Water Street / 4

 
 

This brings us to what in the middle of the 19th century was to be the most influential and forward looking office development in the world: Oriel Chambers, the design of Civil Engineer and Architect Peter Ellis. Completed in 1864, this was arguably the most important building, in engineering terms, in the world at the time of its construction, and was to lead to the building of the skyscraper buildings of Chicago and then New York in the later 19th c. The building is the very first to move from structural brickwork and masonry to a metal frame.


It’s worth noting that Peter Ellis’s architectural colleagues despised this building for more than half a century after its construction (and possibly as late as WWII); referring to it as ‘a great abortion’ and ‘an agglomeration of protruding glass bubbles’. Ellis eventually dropped the designation ‘Architect ‘ from his business directory entries. When, however, the world recognised the importance of the building,  the architectural profession sought to rehabilitate Ellis as one of their own, as we can see from the wall plaque alongside the main entrance. This is the world’s first curtain wall building where the outer shell performs no structural purpose. The thin stone mullions are made to look like cast iron, but the real cast iron frame is hidden from view. Ellis’s only other identified building is at 16 Cook Street which has a dramatic glazed wall spiral staircase.


The American architect John Wellborn Root, a native of Atlanta Georgia, and aged 11 at the outbreak of the American Civil War, was sent to England by his father to avoid the war.  After his return to America, he became a partner in the practice of Burnham and Root in Chicago. There he was able to develop ideas apparently based on those of Peter Ellis.  The practice designed many of the early skyscrapers, including the famous Monadnock Building which was extensively glazed to maximise daylight penetration. Early work seemed to be focussed on grillage foundations to cope with the poor ground conditions of Chicago. It was 30 years after Ellis's building that the first skyscraper emerged built on the same principles. Root's first 14 storey block came two years after the ten storey steel framed block by William de Baron Jenney (a contemporary of Gustav Eiffel) in the same city. Whether Root inspired Jenney, or vice versa, Ellis was 30 years ahead of both of them.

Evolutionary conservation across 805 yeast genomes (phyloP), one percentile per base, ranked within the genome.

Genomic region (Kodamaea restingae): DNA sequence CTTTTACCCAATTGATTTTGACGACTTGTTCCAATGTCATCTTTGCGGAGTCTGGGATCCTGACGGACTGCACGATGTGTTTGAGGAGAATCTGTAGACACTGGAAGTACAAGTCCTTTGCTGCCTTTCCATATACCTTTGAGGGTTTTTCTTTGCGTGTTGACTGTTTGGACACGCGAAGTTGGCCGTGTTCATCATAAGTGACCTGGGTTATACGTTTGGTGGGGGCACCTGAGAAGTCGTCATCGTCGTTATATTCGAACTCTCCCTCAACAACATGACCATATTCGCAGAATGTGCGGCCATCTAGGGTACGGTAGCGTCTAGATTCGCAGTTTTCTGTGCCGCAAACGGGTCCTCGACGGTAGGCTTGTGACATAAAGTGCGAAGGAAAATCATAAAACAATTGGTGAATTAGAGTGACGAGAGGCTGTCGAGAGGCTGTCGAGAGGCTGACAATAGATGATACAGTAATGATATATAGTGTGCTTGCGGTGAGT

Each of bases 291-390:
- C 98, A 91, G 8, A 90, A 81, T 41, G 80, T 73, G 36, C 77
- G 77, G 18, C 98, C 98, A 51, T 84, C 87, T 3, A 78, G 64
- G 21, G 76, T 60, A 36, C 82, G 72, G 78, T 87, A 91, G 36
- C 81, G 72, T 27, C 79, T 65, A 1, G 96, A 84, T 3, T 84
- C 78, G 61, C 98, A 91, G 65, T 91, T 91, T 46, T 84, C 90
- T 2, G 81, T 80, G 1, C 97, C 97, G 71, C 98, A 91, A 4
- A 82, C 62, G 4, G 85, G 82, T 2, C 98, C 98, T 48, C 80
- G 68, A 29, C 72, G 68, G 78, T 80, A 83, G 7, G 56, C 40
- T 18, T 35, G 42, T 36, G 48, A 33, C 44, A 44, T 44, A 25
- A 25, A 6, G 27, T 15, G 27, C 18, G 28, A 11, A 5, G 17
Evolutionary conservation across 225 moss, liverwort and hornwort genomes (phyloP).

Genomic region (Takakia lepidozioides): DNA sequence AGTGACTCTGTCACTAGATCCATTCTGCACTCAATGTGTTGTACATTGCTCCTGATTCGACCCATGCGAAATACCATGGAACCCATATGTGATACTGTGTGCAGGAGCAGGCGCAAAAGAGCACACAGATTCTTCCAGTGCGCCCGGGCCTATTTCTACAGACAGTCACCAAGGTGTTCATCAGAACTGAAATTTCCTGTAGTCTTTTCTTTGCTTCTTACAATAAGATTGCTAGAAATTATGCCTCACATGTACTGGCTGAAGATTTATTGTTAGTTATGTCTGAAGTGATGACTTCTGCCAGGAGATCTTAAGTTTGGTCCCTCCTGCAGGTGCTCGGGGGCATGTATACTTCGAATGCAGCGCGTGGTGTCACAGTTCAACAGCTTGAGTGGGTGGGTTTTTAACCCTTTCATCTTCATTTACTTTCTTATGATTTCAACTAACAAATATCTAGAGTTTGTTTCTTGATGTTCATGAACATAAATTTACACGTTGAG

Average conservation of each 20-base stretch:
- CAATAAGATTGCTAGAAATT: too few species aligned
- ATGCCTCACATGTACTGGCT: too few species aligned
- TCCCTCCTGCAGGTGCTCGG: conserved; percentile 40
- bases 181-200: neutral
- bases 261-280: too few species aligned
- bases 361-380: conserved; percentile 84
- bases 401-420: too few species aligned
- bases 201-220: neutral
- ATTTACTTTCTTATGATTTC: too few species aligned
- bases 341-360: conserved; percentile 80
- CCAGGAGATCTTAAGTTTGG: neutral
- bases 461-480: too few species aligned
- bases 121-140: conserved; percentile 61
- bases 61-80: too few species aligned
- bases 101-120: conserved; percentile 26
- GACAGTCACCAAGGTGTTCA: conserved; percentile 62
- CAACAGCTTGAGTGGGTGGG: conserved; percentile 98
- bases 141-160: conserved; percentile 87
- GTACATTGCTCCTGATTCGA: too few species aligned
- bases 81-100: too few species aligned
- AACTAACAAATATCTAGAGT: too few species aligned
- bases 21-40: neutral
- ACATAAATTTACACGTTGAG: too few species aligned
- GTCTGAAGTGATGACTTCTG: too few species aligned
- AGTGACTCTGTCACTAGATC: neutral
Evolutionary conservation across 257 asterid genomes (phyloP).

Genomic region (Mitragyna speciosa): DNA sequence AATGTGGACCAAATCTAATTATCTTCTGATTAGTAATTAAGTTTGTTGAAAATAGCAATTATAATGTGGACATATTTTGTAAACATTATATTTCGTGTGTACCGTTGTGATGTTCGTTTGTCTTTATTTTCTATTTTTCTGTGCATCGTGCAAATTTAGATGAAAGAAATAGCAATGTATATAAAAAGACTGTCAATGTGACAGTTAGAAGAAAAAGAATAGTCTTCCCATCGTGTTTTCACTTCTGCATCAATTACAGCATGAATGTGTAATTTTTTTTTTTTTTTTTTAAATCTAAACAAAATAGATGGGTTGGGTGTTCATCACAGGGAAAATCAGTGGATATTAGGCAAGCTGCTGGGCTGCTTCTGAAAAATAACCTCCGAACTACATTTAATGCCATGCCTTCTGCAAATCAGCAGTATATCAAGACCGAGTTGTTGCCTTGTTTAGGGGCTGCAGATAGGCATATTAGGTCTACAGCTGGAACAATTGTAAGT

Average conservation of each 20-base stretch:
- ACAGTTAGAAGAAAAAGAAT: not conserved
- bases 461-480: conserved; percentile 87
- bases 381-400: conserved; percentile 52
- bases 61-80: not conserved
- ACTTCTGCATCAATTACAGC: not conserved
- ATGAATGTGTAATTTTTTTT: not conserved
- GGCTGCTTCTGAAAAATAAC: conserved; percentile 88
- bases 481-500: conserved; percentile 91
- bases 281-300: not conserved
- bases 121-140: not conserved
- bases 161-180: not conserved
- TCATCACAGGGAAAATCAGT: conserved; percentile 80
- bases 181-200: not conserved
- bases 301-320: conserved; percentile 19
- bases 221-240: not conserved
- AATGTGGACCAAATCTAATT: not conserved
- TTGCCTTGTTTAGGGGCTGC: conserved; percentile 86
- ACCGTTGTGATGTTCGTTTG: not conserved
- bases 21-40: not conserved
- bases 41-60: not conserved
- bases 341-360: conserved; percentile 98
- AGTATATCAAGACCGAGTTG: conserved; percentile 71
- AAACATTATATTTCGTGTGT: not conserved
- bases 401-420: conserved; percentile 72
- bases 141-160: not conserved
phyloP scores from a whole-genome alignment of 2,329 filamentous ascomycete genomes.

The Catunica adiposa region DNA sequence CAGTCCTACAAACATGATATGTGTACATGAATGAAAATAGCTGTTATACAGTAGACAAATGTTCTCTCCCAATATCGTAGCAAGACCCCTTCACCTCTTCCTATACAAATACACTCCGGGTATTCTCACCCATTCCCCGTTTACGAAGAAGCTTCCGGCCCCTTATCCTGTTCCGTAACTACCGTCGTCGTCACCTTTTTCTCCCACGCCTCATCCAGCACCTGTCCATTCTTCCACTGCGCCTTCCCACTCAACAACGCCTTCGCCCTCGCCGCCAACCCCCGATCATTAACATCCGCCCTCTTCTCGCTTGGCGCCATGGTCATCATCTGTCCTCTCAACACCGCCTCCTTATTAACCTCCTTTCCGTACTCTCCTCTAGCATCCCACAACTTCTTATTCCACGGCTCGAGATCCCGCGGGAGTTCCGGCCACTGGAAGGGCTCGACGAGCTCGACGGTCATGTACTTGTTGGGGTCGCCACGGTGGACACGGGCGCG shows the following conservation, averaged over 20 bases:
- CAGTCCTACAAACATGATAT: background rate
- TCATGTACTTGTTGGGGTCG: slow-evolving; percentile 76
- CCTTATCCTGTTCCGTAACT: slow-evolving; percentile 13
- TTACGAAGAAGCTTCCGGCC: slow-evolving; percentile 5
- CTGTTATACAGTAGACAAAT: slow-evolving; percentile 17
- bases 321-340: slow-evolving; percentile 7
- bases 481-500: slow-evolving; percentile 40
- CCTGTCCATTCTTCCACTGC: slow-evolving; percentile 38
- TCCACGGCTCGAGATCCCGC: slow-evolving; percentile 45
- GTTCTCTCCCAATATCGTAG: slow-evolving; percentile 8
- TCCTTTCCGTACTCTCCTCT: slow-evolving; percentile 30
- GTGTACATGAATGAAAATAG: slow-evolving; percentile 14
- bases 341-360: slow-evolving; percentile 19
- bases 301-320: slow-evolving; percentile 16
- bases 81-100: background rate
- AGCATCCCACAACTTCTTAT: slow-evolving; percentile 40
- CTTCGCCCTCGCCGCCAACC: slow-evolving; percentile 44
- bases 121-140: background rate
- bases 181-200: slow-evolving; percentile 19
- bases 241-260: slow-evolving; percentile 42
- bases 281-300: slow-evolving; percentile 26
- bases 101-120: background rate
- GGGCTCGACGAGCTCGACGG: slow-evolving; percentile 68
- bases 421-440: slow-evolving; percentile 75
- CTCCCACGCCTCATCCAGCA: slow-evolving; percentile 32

Some have claimed that Ellis was working in an isolated provincial environment and was therefore overlooked. This is, however, unlikely because Liverpool was by this time the best known city on the planet, with large parts of the 'Illustrated London News' and contemporary US magazines such as 'Harpers' actually being focussed  on the ‘phenomenon’ of Liverpool. The Mexican upmarket department store chain 'Liverpool' (still in existence) took its name from the overwhelming number of cargoes stamped 'Liverpool' on the packing crates.


The face of the building towards the courtyard is even more dramatic than the front being almost wholly of a cantilevered wall of glass. The rear of the building is of later date: 1959, by James and Bywaters and replaced wartime damage. The wartime damage enabled the original construction to be fully appreciated in detail regarding its engineering significance.


(Anyone who worked in Liverpool in the 1970s will also probably remember that Liverpool’s then most expensive restaurant ‘The Oriel’ was once in the basement of this Building.)


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Proceed down Water Street to view the Royal Liver Building as you approach The Strand.



Oriel Chambers

Continue down Water Street.

The new block (2010) under construction at Mann Island [above] shows how methods of construction similar to those of Ellis continue in use to this day. Here, a steel frame on columns has floor beams cantilevered out to the external window facade, the beams tapering to their extremities. The final building facade will serve no structural purpose, and floor edges and window or panel frames will be of minimal cross section.


We now take these forms of construction for granted, yet this was truly revolutionary in 1864.